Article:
Mechanics’ and materialmens’ liens are powerful tools available to contractors, subcontractors and material suppliers to ensure they are paid for work or materials they have provided on a construction project. For developers and building owners, it is extremely important to make sure they receive lien waivers from all contractors and suppliers at the time they make final payment on the project.
Mechanics’ and materialmens’ liens must be properly drafted and filed. New York law provides specific instructions as to the contents of a mechanics’ lien notice. The notice must be filed with the county clerk in the county where the real estate is located. There are strict time limits for filing and serving the notice; in most commercial construction projects the deadline for filing is eight months from the date of completion of the work or last delivery of materials. A copy of the notice must be served on the property owner within five days before or 30 days after filing.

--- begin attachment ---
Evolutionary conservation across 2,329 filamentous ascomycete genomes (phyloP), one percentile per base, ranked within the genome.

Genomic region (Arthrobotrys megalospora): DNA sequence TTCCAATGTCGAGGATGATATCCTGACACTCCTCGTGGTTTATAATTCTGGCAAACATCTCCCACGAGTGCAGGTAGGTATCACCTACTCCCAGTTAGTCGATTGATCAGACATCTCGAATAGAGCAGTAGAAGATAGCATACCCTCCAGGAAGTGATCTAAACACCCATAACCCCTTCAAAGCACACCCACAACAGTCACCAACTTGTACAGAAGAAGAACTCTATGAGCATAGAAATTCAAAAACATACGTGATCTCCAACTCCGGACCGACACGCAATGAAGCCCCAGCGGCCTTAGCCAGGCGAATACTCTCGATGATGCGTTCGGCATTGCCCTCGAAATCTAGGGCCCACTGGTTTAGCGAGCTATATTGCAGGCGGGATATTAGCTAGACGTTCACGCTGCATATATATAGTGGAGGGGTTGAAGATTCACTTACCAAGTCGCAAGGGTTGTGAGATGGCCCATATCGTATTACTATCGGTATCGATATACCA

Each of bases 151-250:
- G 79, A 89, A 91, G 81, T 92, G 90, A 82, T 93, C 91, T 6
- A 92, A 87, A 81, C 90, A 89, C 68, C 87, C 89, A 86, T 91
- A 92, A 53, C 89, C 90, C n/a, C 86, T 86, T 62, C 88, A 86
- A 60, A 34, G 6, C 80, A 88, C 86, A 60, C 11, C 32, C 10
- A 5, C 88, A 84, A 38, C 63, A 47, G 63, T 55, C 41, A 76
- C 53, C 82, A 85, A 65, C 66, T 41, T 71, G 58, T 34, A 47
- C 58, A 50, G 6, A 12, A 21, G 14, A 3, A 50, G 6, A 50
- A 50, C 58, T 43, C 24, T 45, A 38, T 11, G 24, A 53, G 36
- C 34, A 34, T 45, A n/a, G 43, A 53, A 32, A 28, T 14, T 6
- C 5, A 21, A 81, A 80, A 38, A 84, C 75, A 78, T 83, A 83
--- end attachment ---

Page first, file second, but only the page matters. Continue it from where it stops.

If the party who provided work or materials is not paid, they can commence a legal proceeding to enforce the lien. Upon obtaining a judgment, the lienholder can force a judicial sale of the property and recover the value of the work or materials from the proceeds of the sale.
For owners, there are defenses available to a mechanics’ lien enforcement action. A lien can be declared void if the court finds the lienholder wilfully inflated the amount of their claim. The lien can also be vacated if it was not correctly drafted and timely filed and served.
Source: N.Y. Lien Law §§ 3, 10, 11, 39, 43 accessed July 26, 2015